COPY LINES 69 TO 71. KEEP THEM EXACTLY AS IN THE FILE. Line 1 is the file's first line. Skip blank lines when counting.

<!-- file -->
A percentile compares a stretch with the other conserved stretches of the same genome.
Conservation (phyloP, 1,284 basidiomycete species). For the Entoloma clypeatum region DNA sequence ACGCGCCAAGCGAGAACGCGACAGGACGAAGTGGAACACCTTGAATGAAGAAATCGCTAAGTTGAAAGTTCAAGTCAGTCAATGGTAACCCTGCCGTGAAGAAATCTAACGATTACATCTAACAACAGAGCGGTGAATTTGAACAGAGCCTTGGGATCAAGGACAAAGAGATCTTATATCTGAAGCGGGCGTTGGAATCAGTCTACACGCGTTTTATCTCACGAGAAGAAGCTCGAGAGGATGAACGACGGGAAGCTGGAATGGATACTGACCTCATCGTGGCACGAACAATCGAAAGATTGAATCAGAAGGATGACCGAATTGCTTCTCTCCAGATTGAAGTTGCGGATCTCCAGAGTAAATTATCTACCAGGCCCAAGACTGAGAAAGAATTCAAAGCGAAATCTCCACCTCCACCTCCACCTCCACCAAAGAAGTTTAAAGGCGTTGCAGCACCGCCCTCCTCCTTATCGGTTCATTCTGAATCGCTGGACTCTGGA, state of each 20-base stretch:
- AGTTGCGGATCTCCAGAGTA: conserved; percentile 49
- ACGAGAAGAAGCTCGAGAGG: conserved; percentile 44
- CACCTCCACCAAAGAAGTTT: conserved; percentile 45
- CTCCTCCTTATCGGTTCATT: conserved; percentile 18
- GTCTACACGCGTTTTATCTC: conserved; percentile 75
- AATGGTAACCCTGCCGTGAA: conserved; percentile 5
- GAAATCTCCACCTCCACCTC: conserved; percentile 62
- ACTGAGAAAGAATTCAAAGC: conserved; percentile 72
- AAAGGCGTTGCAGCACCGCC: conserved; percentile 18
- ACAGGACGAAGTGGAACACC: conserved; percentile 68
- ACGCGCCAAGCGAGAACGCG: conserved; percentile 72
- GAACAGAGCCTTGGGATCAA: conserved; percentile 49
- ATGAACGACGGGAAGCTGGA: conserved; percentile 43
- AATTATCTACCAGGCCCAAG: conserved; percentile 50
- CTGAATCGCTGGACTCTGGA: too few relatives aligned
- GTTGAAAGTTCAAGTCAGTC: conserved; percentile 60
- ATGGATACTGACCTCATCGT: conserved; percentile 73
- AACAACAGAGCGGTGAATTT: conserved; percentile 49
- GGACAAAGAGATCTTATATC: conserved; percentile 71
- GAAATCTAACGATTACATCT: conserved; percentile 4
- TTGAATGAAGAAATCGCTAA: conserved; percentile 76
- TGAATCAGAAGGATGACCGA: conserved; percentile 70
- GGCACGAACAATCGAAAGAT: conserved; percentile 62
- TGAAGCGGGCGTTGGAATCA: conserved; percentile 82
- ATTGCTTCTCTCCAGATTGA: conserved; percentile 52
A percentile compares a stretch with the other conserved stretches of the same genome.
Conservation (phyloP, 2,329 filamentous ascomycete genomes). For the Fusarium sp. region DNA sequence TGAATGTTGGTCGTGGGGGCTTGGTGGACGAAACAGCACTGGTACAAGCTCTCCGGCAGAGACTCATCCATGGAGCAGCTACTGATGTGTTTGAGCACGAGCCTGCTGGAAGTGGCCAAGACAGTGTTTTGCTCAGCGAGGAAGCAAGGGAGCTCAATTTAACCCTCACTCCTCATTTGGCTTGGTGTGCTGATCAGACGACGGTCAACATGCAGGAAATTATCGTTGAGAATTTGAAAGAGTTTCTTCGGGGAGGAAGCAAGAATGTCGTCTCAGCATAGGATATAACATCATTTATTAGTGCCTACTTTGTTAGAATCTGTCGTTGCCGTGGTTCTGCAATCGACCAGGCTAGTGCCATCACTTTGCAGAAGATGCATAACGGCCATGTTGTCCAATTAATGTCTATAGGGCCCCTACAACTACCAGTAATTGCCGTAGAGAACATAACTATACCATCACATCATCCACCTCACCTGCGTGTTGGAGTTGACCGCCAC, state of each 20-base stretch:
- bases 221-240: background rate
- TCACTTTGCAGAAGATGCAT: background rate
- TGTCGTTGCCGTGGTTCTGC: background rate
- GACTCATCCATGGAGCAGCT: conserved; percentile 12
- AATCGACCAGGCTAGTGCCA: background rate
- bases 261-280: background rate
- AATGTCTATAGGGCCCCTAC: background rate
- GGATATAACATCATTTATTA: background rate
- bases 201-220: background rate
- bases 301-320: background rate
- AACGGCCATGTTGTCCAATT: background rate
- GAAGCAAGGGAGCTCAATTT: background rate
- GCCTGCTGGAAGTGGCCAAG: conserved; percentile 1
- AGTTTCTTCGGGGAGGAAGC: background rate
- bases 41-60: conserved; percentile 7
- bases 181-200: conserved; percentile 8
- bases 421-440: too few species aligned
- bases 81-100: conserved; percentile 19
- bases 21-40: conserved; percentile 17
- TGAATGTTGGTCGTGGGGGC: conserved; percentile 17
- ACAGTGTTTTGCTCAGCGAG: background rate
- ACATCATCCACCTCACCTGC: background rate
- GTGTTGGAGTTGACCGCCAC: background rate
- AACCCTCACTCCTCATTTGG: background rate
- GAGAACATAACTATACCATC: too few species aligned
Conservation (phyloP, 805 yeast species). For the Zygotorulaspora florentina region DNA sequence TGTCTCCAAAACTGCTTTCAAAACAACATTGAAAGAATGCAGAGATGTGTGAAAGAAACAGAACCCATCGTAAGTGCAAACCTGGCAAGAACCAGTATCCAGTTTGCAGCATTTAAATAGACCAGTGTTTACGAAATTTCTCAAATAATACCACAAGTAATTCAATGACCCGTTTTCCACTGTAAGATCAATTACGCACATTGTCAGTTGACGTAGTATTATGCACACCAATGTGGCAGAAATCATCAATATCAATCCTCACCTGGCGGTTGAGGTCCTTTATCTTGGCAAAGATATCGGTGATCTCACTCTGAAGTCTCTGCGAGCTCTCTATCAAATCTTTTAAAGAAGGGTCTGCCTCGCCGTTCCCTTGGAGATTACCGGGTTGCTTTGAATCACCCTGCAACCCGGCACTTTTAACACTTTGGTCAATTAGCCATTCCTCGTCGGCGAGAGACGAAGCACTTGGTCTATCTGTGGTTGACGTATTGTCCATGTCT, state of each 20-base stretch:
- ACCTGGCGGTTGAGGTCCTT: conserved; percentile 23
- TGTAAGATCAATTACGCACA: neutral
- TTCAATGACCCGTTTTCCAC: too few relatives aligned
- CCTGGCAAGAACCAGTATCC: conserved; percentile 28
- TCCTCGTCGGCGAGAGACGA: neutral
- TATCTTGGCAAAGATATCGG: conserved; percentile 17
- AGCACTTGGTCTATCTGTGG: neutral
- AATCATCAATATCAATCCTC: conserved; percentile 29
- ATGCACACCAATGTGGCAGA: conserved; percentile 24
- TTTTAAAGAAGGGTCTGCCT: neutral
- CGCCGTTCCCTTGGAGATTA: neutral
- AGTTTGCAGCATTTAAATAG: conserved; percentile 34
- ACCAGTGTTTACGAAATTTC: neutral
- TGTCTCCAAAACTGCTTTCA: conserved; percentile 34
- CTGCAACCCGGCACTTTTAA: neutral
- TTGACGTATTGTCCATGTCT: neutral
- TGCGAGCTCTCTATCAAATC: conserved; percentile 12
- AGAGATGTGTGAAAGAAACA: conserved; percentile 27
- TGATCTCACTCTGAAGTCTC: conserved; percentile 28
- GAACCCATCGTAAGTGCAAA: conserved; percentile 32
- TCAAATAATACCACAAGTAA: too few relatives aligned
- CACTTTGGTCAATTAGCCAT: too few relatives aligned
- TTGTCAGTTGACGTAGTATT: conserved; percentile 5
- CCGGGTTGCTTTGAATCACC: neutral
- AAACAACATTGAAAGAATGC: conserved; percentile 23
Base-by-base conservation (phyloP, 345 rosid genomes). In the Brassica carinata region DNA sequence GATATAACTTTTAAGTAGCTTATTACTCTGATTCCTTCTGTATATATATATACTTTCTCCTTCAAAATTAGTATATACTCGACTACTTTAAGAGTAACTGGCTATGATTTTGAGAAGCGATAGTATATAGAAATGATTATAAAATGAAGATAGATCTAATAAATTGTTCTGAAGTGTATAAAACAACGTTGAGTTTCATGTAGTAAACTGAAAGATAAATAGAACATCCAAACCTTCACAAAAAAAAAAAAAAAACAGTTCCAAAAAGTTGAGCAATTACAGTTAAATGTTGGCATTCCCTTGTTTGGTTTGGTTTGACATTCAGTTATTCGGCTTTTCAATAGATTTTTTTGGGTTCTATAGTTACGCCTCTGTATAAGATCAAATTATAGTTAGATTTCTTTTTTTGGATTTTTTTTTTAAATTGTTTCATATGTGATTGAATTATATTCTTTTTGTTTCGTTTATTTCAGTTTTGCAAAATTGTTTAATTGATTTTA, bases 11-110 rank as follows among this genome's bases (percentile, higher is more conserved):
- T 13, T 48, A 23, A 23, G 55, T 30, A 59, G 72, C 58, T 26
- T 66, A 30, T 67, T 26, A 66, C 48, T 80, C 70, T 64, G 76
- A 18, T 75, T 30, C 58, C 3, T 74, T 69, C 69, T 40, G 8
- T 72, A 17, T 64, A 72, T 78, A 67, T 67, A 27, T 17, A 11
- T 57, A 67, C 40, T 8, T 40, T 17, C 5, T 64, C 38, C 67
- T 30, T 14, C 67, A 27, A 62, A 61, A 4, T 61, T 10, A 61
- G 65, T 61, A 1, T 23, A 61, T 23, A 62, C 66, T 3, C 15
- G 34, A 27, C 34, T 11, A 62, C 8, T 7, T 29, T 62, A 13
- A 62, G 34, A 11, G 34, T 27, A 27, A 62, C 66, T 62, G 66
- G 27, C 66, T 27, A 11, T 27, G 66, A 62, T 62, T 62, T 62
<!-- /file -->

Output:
- TGTCTCCAAAACTGCTTTCA: conserved; percentile 34
- CTGCAACCCGGCACTTTTAA: neutral
- TTGACGTATTGTCCATGTCT: neutral